This past Sunday afternoon my wife and I were recovering from hosting Thanksgiving dinner by lounging around the house and watching a movie. It was about 3 PM and a nice, sunny, brisk day. We rent the first floor of a house on a private court in a quiet neighborhood on Long Island, NY. Our upstairs neighboors rent the second floor. Their family consists of a husband and wife and two boys (ages 4 and 6). They were outside playing in the back yard when I heard Mr. Neighbor yell for help followed by a childs scream. I ran to the window and saw the family grouped together, frozen and terrified, the children crying, pinned against the bushes by a large Pitbull.
I ran to the closet, grabbed my shotgun and as I made my way to the door loaded one shell and yelled to my wife to call the police. When I rounded the corner of the house I saw the dog pacing aggressively in the front of the family, moving in and then backing away, growling more as the children became more frightened and began to cry. It was large for a Pitbull, about 90 pounds, all black, very stocky with a huge head and mouth and had clipped ears (which my wife informed me is usually done to fighting dogs). It had scars on its neck, no collar and it was drooling what looked like white, foamy spit, this indicated a potentially rabid animal (but I later found out it was not rabid). When it saw me it turned and charged. I took an aggressive step forward, raised the gun and with my left hand pointed at the dog and yelled, "Stop!" To my surprise it did stop about ten feet away, I assume this was some kind of bluff charge. I then motioned for the family to move away, but at that point the dog went back towards them. I moved forward and yelled at it again, it looked at me and turned away from the family allowing them to make their way back into the house. As I backed away, gun still ready, it ran towards us again, right up the front steps, to the door. Luckily we were all inside and able to close the door in time. The dog then crossed the court and proceeded to jump and scratch at the front door of the house across from us, we assumed it was trying to get the little dog on the other side of that door.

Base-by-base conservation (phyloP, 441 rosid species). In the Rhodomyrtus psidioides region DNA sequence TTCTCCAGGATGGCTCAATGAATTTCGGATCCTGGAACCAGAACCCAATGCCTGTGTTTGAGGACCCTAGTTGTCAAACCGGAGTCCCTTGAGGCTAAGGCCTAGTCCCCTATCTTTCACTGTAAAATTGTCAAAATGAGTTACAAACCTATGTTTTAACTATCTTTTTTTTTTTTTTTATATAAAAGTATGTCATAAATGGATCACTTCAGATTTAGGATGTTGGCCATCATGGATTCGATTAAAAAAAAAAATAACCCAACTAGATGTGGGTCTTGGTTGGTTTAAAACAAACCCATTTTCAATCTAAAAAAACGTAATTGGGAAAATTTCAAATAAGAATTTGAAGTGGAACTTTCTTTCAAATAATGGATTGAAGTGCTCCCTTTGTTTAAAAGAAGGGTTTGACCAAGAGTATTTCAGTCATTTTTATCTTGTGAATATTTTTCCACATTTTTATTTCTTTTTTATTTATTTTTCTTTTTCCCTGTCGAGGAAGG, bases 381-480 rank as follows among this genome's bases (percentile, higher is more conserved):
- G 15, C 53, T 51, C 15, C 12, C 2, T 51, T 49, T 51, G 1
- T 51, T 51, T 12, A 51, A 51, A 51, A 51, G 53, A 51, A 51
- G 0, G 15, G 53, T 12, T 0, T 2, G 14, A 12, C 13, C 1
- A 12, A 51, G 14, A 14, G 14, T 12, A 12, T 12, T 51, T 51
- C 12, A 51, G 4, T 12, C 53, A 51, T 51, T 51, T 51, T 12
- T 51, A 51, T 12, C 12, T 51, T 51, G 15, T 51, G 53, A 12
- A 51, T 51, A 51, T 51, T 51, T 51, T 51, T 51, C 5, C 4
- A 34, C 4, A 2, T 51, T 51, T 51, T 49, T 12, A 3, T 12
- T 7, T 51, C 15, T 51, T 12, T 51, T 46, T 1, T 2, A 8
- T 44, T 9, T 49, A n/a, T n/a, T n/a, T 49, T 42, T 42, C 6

When I got back inside and calmed down a bit, my heart was racing pretty fast, and went to put the gun away I realized that I had never clicked the safety off. Had I needed to actually pull the trigger I might have missed my chance. Fortunately everything worked out for us and there was no need to shoot. I am familiar with and use the gun on a regular basis at the range, but I've never had to respond quickly with it in an emergency, nor am I professionally trained in doing so. Not taking it off safe may seem like a stupid mistake, and I suppose it is, but I'm glad it happened because now I won't forget should I need it in a more serious situation. The family was grateful and thanked me, although Mrs. Neighbor seemed a bit put off by the shotgun, which seems kind of silly given what just happened, but this NY after all. It turns out that Mr. Neighbor has an intense phobia of dogs, so I can imagine this was his worst nightmare come true. He did, however, act to protect his family, as he put himself in front of them and kept the dog at bay.